How to Change the Colors of Flowers


The easiest and most popular way to change the color of white or light-colored flowers is with food coloring. Almost any flower can be used, and, depending on the strength of your colored water and how long your flower drinks it, you can change anything from just the color of the petal edges to the color of the entire petal.

Create a Custom-Colored Bouquet

Step 1

Fill a vase or container with warm water. Your cut flowers will last longer and take up water better if your water is warm, as opposed to cool or cold.

Step 2

Add your food coloring to the warm water. You can mix the colors of food coloring to create exactly the hue you want. Also, the strength, or amount, of food coloring you add to your water will determine the intensity of the color in your dyed flower. In most cases, 10 to 20 drops in your water is enough to create a noticeable color change in your flowers. More food coloring will give you a deeper, darker color, while less will make a lighter color.

Step 3

Mix 1 tsp. sugar into your colored water. Sugar is the food your cut flowers need to survive. Additionally, the sugar will help your flowers take up the colored water faster and more completely.

Step 4

Use a sharp knife to cut 1 to 3 inches off the ends of your flowers. Your cut should be at a 45-degree angle, which will offer the maximum cut exposure for the stem end. This will allow your flower to take up as much colored water possible.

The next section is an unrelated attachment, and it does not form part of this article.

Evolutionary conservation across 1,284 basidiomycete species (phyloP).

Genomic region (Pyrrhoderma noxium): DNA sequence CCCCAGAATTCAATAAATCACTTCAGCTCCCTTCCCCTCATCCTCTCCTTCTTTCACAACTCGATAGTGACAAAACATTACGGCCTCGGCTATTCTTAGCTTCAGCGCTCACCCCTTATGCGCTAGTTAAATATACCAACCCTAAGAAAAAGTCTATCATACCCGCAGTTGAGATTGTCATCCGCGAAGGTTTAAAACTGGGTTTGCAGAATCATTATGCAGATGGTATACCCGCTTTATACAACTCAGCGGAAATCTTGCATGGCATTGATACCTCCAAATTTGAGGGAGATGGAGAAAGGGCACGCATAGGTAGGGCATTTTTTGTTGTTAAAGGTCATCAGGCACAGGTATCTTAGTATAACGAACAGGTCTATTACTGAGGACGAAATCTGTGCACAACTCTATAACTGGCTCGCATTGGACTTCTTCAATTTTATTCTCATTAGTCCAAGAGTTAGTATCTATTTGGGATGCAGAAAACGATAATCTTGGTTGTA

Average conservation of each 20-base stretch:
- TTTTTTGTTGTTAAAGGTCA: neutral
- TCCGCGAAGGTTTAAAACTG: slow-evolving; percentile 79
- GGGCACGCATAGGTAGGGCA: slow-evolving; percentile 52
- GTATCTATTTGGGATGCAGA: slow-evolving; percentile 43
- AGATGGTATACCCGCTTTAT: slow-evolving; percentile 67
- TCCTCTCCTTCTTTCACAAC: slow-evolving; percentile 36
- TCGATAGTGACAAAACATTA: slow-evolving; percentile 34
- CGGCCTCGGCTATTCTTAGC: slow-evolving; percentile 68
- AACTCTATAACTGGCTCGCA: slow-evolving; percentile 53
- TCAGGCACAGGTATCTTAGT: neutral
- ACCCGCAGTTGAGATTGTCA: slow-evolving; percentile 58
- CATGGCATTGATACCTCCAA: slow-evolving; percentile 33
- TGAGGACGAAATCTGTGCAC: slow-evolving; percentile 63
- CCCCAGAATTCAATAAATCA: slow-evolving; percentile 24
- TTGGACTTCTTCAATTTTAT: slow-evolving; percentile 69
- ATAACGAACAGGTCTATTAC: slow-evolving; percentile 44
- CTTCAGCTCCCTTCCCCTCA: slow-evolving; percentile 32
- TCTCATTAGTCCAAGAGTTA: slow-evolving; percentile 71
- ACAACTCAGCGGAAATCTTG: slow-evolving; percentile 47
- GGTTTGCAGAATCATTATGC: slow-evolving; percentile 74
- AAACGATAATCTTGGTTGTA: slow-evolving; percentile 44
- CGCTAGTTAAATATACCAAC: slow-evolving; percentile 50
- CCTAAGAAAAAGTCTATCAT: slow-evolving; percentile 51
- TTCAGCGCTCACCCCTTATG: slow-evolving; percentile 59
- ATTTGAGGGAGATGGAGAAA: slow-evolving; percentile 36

Step 5

Check your flowers after an hour, and every hour or two thereafter, until your flowers have reached the color you desire. It may take as long as 12 hours or more to completely color your flowers. If you only want the edges, or accents, of the flower petals colored, when they have reached that stage, you will need to transfer your newly colored flowers to clear fresh water, to stop the dyeing process.

Things You'll Need

  • Long-stemmed white or light-colored cut flowers
  • Sharp knife
  • Water
  • Vase or container
  • Food coloring
  • Sugar


  • University of Nebraska: Carnations
  • Mad Sci Network: Coloring Flowers
Keywords: dying flowers, flower color change, make colored flowers

About this Author

At home in rural California, Kate Carpenter has been writing articles and web content for several well known marketeers since 2007. With a Bachelor of Fine Arts degree from the University of Kansas and A Master of Education equivalent from the University of Northern Colorado, Carpenter brings a wealth of diverse experience to her writing.